Now get this: asymmetric typography has gone from being representative of cultural Bolshevism, from which I strip out the Nazi overtones of the time and place in which this take on the subject originated, leaving as the meaning embodiment of an egalitarian, inclusive sort to being representative of capitalism.
I disagree that cultural Bolshevism and capitalism are necessarily two “diametrically opposed ideologies,” as Hochuli and Kinross postulate, but they certainly are not identical ideologies.
And it amazes me that, within the space of twenty years, the same idea can be run up divergent flagpoles, is all I’m saying.
June 12th, 2007
Aside from the ever-present challenge of keeping new book design and layout projects coming in, both to keep working and just to stay fresh, I find the thorniest issue to be the question of when to upgrade. This pertains to both hardware and software.
Without even considering the obvious question of whether my finances will bear the cost of upgrading, for years the first question I asked myself concerned the continued existence of Apple Computer (now simply Apple, Inc.). There was a time when predictions ran rampant that Apple could not possibly survive much longer on their own thin share of the P.C. market.
Ignoring the annoying attitude I continue to sense occasionally that one’s chosen computer platform is akin to one’s religion, I always believed that a computer is simply a tool, like a wrench or a saw. If I worked as a plumber or a carpenter, and Sear forever closed its door and Craftsman tools were no longer available, I doubt that would cause me to quit my trade. Instead, my tool company of choice would probably change. So I remember a time when I thought the next computer I bought might, of necessity, be a Windows machine. I began preparing myself psychologically. Thankfully, it never happened that way.
That said, it was back in 1990, that I first found that—at least for page design, typesetting, and layout—the Macintosh and the peripherals I needed to use were in sync from the time I plugged them in and cabled them together. They just worked properly together right from the jump. I turned the computer on, began learning to use the software I would use, and started to work productively. Every Windows machine I saw back then seemed to require technical expertise to get peripherals such as printers and scanners to work with that platform and to perform all the supporting tasks to making books: opening, copying, and saving files; printing; and otherwise using page layout software.
Currently, I work on a G5 PowerMacintosh. My G3 PowerBook laptop died over the winter, so when I can, I plan to purchase a 17-inch MacBook Pro. That will mean beginning the switch to Intel processors in my production environment. Not being one to pioneer unnecessarily, I just set up my wife on an Intel iMac.
I upgrade software even more cautiously: only when clients let me know the time has come. Until then I don’t fix something that works. For instance, I recently got QuarkXPress 7; no client has requested I use it yet, however. So my work with it has consisted of noodling to this point. I’m ready when the time comes.
Update (the advantage of having been hacked into and lost the blog’s archive, is that now I find myself going through all these posts years later, able to add another word): The past year saw the G5 I mentioned above fry, just months after I finally replaced the laptop with the 17-inch MacBook Pro I had wanted since … forever, it seems. I salvaged the 23-inch Cinema Display I had used with the G5 and now, along with a 24-inch iMac, run a two-monitor system that is everything I was ever told it would be. The MacBook Pro is everything I thought it would be and more. This year I will replace some software, notably Adobe Creative Studio, when CS5 comes out. After I originally posted this piece I got serious about InDesign and have not used uarkXPress in well over a year. No client ever mentions it to me anymore. Quark is so over.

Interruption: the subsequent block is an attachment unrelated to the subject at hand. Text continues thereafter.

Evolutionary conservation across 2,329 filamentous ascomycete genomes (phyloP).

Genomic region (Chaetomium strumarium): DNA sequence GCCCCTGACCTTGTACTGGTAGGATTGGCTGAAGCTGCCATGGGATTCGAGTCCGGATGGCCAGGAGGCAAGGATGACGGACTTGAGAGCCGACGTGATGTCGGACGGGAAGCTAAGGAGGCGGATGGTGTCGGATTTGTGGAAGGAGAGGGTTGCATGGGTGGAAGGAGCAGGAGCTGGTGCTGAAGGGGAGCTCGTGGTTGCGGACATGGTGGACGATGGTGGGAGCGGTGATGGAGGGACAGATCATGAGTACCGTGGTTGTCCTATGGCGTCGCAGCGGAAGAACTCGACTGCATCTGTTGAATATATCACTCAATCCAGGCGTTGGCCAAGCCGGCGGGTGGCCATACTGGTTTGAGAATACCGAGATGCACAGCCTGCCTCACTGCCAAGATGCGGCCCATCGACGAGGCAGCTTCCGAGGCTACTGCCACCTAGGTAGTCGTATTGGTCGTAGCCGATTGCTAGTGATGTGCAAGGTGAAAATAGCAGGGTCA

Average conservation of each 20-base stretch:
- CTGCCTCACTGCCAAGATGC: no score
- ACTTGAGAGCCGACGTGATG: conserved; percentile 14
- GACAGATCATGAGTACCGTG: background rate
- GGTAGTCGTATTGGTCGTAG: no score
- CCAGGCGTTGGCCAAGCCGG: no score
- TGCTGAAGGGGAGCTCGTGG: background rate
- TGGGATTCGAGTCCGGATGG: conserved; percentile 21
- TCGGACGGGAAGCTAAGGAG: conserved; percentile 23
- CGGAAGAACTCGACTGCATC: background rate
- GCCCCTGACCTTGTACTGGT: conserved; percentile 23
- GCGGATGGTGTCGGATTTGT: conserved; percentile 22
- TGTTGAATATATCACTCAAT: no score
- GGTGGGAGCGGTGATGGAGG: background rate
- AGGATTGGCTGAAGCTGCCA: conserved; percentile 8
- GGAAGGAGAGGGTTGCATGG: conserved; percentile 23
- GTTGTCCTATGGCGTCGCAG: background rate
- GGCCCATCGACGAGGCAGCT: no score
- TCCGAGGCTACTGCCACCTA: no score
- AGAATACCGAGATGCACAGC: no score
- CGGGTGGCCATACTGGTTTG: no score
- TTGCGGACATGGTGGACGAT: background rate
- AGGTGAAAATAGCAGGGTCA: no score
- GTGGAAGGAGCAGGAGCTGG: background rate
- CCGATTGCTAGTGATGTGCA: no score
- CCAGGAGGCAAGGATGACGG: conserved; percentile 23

June 4th, 2007
Having given some thought to the kinds of books I might not want to involve myself with, perhaps the time has come to consider the books I would like to help bring to press. Broadly, of course, aside from the sorts of books I prefer to avoid, any book that is a paying job I want. (Did I once mention that I sometimes refer to myself as a mercenary?) But, really, there must be books that I would be pleased or even excited to find myself working on.)
Strange as it may sound to some, after the initial kick of seeing my first books in print—and, actually, it never occurred to me to request copies of those first books I worked on—I had no favorite material or subject matter until I did my first work with heavy math and equations. The extra care necessary to typeset presentable math, the proper use of white space, and knowing where to break equations made that kind of work a lot more challenging and fun than books of straight text.
After math, though, children’s books are the most enjoyable work. I learned quickly enough when doing the page design and layout of my first illustrated children’s storybook that there was a different set of provisos to keep in mind. For one thing, while the story dictates the basic idea of each illustration, it is the illustrations that lead the story. That is, how much, and what, text goes on each page is pretty well decided by the illustration on the page. So while, on the one hand, I don’t exert quite as much control over the look of pages as with other kinds of books, on the other, there’s a stiffer format that’s really not of my own making to follow.
Right now, the next kind of book I’d like to do is a cookbook. Not the least of my reasons is that I enjoy cooking. But I also think that my work with tabular material and equations provides a natural sort of segue into this genre.
Of course, not every one of my clients consents to my getting a credit line for the work I do on their books. So there are still times when personal satisfaction and a paycheck are all I can expect for my efforts.